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Observations explore the halo of Centaurus A

Observations explore the halo of Centaurus A
Archival optical image (at 468 nm wavelength) of NGC 5128 taken with the UK Schmidt Telescope overlain with the location of the two studied fields. The red cross indicates the center of NGC 5128. Red circles represent the locations of the selected LPVs from the ISAAC Ks-band data. Credit: Aghdam et al., 2024.

Using the Very Large Telescope (VLT) in Chile, astronomers have observed the halo of a nearby giant elliptical galaxy known as Centaurus A. Results of the observational campaign, published June 1 on the pre-print server arXiv, yield important insights into star formation history of the investigated halo.

Discovered almost two centuries ago, Centaurus A (also known as NGC 5128 or Caldwell 77) is the nearest giant elliptical galaxy—at a distance of about 12.4 million light years. It is also one of the closest radio galaxies to Earth, so its (AGN) has been extensively investigated by researchers.

Centaurus A has an extended halo and radio lobes covering almost 2 degrees of the sky in optical maps. Its extended halo has been a subject of many studies in the past, trying to investigate the galaxy's formation history, given that Centaurus A is believed to be a post-merger galaxy.

Recently, a team of astronomers led by Sima T. Aghdam of the Institute for Research in Fundamental Sciences in Tehran, Iran, has performed VLT observations of Centaurus A, aiming to better understand its origin and properties. The focus of their study was two small fields in the halo of this galaxy. By investigating variables in these two fields, they wanted to get more insights into the star formation history of Centaurus A.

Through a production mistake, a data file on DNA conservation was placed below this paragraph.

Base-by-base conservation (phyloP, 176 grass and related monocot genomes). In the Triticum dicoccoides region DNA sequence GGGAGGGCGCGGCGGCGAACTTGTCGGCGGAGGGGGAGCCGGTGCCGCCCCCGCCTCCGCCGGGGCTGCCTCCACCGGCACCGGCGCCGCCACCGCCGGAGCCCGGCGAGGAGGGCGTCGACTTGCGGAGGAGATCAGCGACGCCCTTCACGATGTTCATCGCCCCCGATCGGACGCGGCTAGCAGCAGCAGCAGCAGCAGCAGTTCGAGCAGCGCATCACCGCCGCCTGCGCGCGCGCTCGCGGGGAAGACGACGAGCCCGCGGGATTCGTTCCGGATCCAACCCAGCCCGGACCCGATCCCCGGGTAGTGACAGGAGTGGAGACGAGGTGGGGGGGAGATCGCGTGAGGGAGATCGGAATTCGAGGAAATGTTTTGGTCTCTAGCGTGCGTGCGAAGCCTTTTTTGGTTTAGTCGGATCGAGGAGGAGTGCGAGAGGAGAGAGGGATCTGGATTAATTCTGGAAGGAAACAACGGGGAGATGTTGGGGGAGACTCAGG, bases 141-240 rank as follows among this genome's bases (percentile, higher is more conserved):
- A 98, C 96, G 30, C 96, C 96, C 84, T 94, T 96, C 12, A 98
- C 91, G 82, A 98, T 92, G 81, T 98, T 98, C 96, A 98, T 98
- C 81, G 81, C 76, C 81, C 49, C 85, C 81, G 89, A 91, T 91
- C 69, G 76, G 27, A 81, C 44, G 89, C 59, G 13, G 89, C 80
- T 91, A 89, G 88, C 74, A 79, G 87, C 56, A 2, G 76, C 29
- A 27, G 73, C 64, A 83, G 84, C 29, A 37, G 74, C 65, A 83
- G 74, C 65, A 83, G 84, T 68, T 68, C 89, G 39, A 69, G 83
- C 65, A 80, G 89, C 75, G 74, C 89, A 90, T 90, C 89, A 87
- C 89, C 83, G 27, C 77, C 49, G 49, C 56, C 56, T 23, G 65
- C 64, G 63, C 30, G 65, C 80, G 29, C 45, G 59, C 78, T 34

"Our method is based on identifying long period variable (LPV) stars that trace their sibling stellar population and hence historical star formation due to their high luminosity and strong variability," the researchers explained.

First of all, the team identified 395 LPVs in the northeastern field, designated Field 1 (located some 61,300 light years from the center of Centaurus A), and 671 LPVs in Field 2—the southern field (about 32,300 light years from the galaxy's center).

The astronomers found that even though the two fields are located about 91,000 light years away from each other on different sides of Centaurus A, they show similar star formation histories. It turned out that in Field 1 and Field 2, star formation rates increased significantly around 3.8 billion and 800 million years ago.

The authors of the paper suppose that the latest enhanced star formation, which started about 800 million years ago, may have been a result of a merger that took place some 1 billion years ago. They added that most of the stars in the of Centaurus A were formed earlier than 400 million years ago.

Based on the collected results, the researchers assume that Centaurus A may have accreted a small gas-rich spiral galaxy that provided the fuel for ongoing star formation at its center. Moreover, they conclude that the intermediate-age stars came from either that accreted galaxy or may have come from a previous merger.

More information: Sima Taefi Aghdam et al, The Complex Star Formation History of the Halo of NGC 5128 (Cen A), arXiv (2024). DOI: 10.48550/arxiv.2406.00517

Journal information: arXiv

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Citation: Observations explore the halo of Centaurus A (2024, June 12) retrieved 22 July 2024 from
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